“Kentucky hospitals have treated illnesses like asthma and heart disease as a result of secondhand smoke exposure for too long, only to send patients back out to the very job conditions where they are getting sick,” KHA president Michael Rust said. “Secondhand smoke exposure-related illnesses are completely preventable by simply asking smokers to step outside.”
Kentucky leads the nation in smoking and lung cancer. The state’s lung-cancer death rate is 46 percent higher than the national average, and nearly 1,000 Kentuckians are estimated to die each year from secondhand smoke. And all of these statistics come with a price tag.
“Smoking costs Kentucky $1.92 billion a year in health care costs, $487 million of that in Medicaid costs alone,” KHA said in a press release. “It also costs Kentucky $2.3 billion in lost productivity. Secondhand smoke exposure costs Kentucky an estimated $106 million in health care costs each year. Kentucky can no longer afford to shoulder these costs.”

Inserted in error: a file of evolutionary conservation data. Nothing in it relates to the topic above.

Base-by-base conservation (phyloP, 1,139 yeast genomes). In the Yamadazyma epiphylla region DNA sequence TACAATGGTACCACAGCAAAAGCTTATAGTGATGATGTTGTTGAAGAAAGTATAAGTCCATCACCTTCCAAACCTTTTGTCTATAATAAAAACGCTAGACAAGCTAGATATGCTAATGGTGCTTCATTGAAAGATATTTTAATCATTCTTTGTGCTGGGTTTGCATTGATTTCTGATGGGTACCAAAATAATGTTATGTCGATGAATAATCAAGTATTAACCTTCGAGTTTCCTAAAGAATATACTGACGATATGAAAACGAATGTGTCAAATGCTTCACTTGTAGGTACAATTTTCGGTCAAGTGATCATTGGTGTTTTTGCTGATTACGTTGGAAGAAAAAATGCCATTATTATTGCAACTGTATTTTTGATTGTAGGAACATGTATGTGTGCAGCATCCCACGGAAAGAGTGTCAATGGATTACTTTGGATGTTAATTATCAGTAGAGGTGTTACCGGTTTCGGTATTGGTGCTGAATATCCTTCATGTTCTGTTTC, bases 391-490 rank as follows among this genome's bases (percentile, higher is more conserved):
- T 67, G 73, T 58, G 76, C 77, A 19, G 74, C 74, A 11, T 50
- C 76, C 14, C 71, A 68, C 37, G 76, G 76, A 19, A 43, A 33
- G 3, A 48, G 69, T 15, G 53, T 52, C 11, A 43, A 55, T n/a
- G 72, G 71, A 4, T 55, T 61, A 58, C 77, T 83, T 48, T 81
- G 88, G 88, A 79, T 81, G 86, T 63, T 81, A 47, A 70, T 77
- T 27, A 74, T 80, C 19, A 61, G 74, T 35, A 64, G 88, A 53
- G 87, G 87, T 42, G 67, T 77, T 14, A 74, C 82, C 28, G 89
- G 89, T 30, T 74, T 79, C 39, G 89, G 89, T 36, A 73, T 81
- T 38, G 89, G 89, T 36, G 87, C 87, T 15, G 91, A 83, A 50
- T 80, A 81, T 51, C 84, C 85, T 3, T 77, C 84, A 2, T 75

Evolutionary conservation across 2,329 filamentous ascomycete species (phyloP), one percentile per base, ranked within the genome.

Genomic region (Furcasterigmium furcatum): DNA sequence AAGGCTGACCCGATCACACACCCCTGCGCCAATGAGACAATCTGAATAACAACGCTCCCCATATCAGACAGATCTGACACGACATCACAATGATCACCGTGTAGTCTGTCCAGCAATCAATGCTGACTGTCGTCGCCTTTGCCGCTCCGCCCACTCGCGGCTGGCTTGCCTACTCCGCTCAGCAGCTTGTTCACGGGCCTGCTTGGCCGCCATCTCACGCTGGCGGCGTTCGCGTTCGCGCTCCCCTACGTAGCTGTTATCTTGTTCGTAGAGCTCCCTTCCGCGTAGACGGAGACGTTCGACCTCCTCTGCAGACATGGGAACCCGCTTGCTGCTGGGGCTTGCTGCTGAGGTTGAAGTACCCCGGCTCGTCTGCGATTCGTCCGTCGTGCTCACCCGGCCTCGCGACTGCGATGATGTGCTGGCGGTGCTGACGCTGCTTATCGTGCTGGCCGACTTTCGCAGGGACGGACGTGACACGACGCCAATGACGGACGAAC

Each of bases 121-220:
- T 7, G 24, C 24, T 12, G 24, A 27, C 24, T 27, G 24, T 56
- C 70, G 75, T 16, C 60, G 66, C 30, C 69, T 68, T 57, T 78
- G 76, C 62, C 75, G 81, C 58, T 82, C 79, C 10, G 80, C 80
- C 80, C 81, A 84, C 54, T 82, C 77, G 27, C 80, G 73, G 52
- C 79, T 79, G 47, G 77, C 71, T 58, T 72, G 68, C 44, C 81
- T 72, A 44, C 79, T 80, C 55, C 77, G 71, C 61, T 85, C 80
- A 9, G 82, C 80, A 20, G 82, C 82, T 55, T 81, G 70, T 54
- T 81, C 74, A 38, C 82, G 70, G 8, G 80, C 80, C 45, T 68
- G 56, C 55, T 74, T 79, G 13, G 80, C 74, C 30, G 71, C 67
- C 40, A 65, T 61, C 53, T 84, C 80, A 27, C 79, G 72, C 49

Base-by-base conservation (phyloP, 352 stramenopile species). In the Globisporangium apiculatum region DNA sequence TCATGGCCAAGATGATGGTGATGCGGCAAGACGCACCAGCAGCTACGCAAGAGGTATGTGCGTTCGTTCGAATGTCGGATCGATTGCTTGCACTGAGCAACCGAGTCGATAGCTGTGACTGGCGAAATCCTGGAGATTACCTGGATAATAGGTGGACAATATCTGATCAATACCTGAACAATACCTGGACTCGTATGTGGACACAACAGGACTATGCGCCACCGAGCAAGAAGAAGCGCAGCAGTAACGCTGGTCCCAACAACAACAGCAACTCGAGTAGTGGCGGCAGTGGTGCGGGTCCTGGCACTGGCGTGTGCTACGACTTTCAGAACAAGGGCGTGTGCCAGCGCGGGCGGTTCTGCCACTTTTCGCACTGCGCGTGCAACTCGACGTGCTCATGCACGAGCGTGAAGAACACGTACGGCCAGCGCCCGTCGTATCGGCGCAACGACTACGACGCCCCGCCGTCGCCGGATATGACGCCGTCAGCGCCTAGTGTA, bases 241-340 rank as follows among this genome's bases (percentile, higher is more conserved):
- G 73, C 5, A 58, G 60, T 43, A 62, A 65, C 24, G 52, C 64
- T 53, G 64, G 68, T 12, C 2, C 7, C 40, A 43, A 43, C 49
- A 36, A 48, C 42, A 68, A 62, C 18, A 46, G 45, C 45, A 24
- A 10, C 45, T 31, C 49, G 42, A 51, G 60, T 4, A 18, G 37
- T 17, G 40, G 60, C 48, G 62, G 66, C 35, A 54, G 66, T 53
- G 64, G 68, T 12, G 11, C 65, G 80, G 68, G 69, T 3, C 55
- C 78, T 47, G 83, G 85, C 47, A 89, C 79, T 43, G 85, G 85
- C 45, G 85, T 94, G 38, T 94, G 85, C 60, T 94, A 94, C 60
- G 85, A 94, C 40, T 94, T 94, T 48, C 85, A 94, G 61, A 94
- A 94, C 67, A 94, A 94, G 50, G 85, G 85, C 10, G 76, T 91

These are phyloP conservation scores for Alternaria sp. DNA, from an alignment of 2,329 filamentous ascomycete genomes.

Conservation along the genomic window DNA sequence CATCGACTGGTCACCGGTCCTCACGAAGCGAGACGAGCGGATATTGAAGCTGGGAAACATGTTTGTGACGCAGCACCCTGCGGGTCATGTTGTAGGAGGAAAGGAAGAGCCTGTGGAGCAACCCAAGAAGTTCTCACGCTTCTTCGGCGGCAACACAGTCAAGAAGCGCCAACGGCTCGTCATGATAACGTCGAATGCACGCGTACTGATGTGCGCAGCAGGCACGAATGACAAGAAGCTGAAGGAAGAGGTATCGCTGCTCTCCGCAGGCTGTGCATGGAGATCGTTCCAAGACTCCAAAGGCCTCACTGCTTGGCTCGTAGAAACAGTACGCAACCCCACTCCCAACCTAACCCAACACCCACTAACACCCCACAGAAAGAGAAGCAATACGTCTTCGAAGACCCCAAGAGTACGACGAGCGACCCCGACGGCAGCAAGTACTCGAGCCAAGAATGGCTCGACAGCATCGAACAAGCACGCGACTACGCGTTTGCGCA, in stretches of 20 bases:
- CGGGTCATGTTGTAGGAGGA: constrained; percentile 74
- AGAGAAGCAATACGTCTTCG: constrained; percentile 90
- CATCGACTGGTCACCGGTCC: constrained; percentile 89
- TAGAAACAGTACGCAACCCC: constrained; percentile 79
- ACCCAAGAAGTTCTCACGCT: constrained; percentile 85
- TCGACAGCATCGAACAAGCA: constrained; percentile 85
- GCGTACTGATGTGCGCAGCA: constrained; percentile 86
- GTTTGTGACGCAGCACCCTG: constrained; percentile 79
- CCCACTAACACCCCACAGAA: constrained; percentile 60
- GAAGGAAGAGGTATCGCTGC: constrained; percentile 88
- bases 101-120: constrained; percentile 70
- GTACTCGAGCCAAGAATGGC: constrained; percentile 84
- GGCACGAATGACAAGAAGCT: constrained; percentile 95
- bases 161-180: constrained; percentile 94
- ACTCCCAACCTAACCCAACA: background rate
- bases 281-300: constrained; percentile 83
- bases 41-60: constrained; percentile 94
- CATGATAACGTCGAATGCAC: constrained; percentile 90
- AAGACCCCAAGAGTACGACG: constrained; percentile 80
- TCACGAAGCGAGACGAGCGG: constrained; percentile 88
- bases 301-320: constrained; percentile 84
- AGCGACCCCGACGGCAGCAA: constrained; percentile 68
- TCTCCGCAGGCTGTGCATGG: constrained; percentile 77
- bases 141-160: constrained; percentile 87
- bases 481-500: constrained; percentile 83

Dennis Johnson, KHA board chair and president of Hardin Memorial Health, said “If Kentucky wants to improve our health and attract economic development opportunities, it must make indoor workplaces and public places smoke-free.”
Rust closed the press conference by urging calls to legislators at 1-800-372-7181. “Tell them you support a smoke-free law which would make Kentucky workplaces and public places smoke-free.”
Rep. Susan Westrom, D-Lexington, will again be the lead sponsor of the statewide smoking ban bill, according to her office.